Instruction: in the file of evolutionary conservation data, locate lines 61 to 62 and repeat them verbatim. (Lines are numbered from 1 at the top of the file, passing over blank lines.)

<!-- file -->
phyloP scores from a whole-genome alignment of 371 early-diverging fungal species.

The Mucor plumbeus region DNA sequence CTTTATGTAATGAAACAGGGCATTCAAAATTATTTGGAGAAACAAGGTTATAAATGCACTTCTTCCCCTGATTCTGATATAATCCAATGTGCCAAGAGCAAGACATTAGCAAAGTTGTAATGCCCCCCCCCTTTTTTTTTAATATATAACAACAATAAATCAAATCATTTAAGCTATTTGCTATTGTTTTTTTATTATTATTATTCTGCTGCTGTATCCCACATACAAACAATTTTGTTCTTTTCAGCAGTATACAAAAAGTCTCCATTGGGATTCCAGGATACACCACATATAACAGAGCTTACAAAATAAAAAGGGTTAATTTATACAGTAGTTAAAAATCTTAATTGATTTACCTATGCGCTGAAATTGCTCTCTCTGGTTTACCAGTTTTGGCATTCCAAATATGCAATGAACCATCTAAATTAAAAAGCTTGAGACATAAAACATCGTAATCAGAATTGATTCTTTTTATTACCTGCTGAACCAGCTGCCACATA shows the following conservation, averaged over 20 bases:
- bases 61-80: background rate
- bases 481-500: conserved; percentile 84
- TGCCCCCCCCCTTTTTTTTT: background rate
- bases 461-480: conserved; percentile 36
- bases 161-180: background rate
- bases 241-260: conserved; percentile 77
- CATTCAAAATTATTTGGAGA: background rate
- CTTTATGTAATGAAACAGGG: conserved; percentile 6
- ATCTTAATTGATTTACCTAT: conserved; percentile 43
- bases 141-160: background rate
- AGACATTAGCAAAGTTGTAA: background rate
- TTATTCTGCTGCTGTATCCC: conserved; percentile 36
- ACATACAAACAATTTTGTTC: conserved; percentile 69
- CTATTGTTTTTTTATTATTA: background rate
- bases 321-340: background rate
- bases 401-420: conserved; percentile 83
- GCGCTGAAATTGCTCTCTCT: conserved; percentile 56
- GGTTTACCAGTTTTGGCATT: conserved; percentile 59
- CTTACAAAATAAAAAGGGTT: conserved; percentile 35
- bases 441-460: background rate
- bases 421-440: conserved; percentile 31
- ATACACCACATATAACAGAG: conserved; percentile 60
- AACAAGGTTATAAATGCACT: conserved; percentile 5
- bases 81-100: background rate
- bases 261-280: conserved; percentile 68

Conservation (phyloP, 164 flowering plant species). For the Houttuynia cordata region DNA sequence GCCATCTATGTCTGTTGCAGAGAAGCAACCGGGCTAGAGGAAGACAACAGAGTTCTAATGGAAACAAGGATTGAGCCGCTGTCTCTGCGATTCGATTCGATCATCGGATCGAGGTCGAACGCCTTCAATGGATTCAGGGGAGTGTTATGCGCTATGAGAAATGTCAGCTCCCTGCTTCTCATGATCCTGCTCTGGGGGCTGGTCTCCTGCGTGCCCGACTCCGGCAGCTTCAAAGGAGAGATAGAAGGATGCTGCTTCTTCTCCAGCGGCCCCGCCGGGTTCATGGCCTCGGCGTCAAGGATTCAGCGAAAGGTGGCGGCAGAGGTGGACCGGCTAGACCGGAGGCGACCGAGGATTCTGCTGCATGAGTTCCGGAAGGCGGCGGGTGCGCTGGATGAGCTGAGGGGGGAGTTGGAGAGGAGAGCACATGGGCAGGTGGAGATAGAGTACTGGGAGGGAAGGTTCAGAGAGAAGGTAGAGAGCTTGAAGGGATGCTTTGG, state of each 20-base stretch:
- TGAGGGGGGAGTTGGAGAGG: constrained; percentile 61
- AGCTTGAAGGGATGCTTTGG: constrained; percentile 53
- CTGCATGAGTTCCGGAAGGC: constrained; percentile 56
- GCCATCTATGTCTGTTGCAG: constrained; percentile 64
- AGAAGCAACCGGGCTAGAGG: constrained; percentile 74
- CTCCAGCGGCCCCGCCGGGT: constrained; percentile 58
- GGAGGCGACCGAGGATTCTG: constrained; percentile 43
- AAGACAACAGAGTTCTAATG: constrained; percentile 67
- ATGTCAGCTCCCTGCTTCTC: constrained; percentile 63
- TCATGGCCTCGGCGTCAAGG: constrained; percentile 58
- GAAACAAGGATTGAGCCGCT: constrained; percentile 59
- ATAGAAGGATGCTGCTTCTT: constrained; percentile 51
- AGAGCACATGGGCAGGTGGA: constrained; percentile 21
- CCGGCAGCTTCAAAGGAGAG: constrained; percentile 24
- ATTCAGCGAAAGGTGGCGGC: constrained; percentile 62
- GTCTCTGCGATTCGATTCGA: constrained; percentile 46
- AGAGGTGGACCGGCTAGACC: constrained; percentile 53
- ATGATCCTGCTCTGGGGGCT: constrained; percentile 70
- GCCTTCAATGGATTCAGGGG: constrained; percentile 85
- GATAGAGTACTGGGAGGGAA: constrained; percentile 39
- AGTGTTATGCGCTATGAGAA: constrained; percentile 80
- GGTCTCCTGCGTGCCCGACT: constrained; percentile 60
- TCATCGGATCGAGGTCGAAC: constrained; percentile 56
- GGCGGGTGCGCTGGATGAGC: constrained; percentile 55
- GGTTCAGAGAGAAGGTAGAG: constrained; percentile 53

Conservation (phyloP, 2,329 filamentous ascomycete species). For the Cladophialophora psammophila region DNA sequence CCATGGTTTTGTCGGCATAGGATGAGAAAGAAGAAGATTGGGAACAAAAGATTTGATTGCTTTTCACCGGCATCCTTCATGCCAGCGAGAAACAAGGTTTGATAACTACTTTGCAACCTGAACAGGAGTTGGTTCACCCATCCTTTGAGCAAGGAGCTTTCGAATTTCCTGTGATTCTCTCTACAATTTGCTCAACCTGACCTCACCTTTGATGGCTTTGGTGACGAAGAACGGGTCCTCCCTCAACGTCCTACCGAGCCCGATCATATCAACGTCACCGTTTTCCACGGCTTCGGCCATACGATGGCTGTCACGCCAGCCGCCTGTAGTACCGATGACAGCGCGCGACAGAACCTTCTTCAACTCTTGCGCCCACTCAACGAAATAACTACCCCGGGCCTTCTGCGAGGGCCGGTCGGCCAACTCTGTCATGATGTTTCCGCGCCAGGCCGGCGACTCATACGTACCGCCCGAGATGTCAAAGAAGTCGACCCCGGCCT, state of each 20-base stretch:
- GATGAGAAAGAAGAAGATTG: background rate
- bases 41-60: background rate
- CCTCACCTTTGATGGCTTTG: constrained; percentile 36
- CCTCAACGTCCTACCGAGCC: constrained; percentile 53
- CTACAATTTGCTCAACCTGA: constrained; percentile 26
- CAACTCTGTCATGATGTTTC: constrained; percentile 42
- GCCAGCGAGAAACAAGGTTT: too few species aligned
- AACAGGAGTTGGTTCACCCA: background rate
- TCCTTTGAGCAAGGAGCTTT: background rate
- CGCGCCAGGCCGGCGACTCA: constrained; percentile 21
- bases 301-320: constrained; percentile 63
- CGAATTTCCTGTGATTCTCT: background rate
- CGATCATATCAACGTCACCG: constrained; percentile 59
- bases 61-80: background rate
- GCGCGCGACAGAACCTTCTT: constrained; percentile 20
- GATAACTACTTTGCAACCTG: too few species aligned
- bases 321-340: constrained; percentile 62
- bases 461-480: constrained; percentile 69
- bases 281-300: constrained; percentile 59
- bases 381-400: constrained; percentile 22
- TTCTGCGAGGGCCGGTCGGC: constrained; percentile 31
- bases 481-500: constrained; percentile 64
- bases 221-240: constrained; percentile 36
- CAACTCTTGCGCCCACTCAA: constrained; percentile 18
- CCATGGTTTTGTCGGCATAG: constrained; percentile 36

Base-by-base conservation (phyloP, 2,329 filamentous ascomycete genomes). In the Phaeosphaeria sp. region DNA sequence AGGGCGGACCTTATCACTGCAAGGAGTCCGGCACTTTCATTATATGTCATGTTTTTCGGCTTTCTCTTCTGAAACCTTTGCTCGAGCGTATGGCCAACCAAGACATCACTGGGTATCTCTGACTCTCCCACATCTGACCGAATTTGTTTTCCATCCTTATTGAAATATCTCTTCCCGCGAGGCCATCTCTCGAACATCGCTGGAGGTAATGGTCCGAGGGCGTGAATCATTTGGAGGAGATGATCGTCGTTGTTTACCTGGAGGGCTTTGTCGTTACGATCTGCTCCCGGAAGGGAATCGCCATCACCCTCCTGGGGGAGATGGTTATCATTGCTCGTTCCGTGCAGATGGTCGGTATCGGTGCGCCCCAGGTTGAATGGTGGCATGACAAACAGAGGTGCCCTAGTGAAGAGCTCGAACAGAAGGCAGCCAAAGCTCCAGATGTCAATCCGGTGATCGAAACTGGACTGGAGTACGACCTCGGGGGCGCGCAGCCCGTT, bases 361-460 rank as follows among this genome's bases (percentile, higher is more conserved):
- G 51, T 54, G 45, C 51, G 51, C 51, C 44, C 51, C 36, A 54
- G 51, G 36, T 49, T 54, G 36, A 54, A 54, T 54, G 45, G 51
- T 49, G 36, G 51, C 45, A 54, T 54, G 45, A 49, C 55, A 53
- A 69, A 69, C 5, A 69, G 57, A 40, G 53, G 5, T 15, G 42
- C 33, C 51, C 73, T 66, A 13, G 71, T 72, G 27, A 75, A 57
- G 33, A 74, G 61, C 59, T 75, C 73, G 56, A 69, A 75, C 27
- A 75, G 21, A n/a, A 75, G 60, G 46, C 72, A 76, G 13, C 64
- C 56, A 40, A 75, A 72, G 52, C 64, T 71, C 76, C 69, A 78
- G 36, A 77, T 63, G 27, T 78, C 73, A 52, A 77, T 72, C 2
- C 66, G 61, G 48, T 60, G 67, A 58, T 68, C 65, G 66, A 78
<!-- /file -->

- GCCAGCGAGAAACAAGGTTT: too few species aligned
- AACAGGAGTTGGTTCACCCA: background rate